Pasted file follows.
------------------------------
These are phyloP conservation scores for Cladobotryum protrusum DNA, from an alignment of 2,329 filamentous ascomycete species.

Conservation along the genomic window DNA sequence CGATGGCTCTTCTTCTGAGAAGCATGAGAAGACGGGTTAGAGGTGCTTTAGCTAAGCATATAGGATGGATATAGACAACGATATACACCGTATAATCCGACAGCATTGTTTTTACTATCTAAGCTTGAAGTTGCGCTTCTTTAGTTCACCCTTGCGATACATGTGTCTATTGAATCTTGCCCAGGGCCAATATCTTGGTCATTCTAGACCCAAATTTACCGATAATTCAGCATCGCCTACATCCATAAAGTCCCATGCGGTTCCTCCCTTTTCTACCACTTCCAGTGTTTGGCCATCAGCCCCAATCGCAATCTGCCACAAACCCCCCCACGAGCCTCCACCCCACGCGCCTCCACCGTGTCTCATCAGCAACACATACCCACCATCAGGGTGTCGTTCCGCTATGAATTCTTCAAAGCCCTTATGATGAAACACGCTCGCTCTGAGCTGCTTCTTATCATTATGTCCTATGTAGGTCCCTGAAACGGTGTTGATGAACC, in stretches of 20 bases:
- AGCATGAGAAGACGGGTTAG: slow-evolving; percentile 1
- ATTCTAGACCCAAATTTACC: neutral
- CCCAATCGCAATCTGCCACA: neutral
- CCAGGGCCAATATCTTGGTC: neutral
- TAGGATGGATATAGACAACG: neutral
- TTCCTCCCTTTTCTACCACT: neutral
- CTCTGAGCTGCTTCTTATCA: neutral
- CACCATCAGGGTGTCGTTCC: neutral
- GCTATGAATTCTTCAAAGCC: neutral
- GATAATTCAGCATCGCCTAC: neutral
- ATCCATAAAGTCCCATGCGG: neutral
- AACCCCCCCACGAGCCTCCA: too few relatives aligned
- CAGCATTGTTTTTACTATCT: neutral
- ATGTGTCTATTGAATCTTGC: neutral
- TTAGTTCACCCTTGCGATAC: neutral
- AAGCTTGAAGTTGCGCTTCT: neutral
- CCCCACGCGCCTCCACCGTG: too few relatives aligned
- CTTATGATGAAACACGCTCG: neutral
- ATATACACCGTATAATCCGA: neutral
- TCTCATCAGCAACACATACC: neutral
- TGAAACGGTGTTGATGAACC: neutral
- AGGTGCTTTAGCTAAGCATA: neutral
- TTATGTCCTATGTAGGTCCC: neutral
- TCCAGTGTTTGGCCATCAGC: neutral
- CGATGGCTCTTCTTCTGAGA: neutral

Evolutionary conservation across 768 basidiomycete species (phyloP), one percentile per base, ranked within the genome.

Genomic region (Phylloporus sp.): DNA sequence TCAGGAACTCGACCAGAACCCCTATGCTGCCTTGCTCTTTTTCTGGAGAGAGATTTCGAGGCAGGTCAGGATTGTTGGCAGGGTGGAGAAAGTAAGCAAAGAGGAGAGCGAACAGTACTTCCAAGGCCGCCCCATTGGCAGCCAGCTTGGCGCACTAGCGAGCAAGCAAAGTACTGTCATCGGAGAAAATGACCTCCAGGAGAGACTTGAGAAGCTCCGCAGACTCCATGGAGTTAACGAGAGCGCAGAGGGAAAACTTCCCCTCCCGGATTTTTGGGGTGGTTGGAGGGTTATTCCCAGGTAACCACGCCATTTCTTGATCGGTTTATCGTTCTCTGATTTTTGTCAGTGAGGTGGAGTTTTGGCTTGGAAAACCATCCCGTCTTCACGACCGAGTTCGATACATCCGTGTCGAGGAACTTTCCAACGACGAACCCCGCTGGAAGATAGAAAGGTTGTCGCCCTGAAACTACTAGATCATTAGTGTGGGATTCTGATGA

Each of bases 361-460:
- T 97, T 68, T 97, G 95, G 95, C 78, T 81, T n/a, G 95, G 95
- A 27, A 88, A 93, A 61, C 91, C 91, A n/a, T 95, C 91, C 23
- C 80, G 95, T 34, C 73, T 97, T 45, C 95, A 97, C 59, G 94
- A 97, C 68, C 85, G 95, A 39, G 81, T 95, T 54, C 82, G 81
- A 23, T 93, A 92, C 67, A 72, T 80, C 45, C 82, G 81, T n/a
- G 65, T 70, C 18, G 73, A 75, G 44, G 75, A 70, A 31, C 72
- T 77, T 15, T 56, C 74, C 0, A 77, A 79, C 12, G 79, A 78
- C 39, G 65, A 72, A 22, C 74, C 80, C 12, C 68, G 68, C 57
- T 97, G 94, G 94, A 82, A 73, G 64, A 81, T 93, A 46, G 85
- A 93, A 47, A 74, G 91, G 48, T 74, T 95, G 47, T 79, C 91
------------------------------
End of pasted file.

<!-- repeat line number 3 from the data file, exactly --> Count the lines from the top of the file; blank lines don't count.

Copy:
- AGCATGAGAAGACGGGTTAG: slow-evolving; percentile 1